C’est la photo qui tue. Sans doute ce « moment décisif » cher à Henri Cartier-Bresson était-il trop tentant pour symboliser la nouvelle puissance chinoise et la contrition de Nicolas Sarkozy qui cherchait à se réconcilier avec LA nouvelle superpuissance. Et peut-être que cette image est totalement trompeuse, ne montrant qu’un instant déconnecté de son environnement.
In a different essay, Haski describes how Sarko was convinced/intimidated by Beijing’s tactic of “kill the chicken to frighten the monkeys [杀鸡给猴看/tué le poulet pour effrayer les singes.” And now, Sarkozy’s recent visit to Shanghai and Beijing, it seems, has come at the cost of criticism at home for his “kowtow” to Hu Jintao. Barack Obama, you are no longer tout seul!
AFP reports that after ten hours of talks over five days with French envoy Jack Lang, North Korea agreed in principle to further discussion with France over the issue of human rights.
Footage of Lang expressively describing his accomplishments and wandering around in the immense lobby of what appears to be the Koryo Hotel can be seen on Chinese television here, in English. (Lang’s televised intro to Foreign Minister, along with Sarkozy’s wish list, is here.)
And although, as I reported earlier, his Socialist rival Aubry was interested in Lang getting an Alliance Française set up in Pyongyang to counter the German Goethe Institut in that city, now rumors in Paris have it that Lang is setting himself up as a future minister with the French-German portfolio; thus he is “learning the language of Goethe,” Le Figaro reports. Liberation reflects the French press themes of the last couple of days: nothing substantial on North Korea, but more speculation about Lang’s role as “bon germanophone” in Franco-German relations. Go figure. But Lang will be answering questions this Mardi/Tuesday [today!] so more North Korea news should be flowing out of that sandy city of Paris at some point.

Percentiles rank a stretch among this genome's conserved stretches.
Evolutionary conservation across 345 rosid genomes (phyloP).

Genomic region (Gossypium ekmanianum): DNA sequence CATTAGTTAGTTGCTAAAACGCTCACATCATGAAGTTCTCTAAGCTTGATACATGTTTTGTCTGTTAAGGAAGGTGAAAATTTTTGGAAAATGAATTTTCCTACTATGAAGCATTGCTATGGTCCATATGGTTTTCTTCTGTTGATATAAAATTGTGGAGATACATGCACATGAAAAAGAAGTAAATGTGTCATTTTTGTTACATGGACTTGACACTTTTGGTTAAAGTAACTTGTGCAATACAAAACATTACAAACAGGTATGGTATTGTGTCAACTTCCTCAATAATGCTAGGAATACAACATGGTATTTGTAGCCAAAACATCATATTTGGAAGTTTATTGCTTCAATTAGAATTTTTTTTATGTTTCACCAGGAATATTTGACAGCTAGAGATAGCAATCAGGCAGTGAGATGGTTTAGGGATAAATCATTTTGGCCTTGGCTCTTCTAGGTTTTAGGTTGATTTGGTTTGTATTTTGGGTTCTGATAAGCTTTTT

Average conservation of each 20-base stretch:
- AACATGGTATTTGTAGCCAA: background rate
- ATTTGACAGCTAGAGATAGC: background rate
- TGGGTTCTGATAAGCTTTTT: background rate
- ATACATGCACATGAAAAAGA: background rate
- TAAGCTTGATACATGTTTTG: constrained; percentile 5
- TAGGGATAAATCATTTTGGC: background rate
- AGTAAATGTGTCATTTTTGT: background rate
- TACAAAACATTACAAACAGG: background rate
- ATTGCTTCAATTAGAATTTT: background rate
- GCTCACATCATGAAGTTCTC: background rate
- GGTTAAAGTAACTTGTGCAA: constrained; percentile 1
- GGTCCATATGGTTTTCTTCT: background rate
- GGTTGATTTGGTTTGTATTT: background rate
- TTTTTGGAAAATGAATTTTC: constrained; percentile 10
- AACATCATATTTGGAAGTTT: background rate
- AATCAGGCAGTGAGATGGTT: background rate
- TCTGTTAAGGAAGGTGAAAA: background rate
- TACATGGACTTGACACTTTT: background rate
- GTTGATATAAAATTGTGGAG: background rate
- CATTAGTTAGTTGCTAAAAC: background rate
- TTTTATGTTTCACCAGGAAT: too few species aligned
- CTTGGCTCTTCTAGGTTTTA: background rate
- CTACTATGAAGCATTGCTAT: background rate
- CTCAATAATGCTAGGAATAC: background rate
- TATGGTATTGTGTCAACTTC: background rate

Commentary: Note how in knots the Chinese have the French. Setting aside the standard discount for French self-flagellation, the following article very much indicates that after forty-five years of relations, the relationship between the two republics, while profitable to each, is very much driven by Chinese imperatives.
Marc Epstein, “Paris-Pekin: Supplice chinois: pour mettre fin a la brouille entre les deux pays au sujet du Tibet, la France semble prete a tout. Quitte a s’asseoir sur ses principes ?
[Paris-Beijing: In Order to Put an End to the Row between the two states regarding Tibet, France appears ready to do anything. Does it plan to abandon its principles?]”
Two of the values associated with traditional China, serenity and sagacity, seem to be lacking in the relations between Paris and Beijing. After a row lasting a year mostly over the Tibet question, Presidents Sarkozy and Hu managed to finally to meet privately on the 1st of April, in London, during the G 20 summit. But this normalization has a bitter flavor.
Apres une brouille d’un an ou presque autour de la question du Tibet, les presidents Nicolas Sarkozy et Hu Jintao se sont enfin retrouves pendant une quarantaine de minutes, le 1er avril, a Londres, en marge du sommet du G 20. Mais cette normalisation a un gout amer.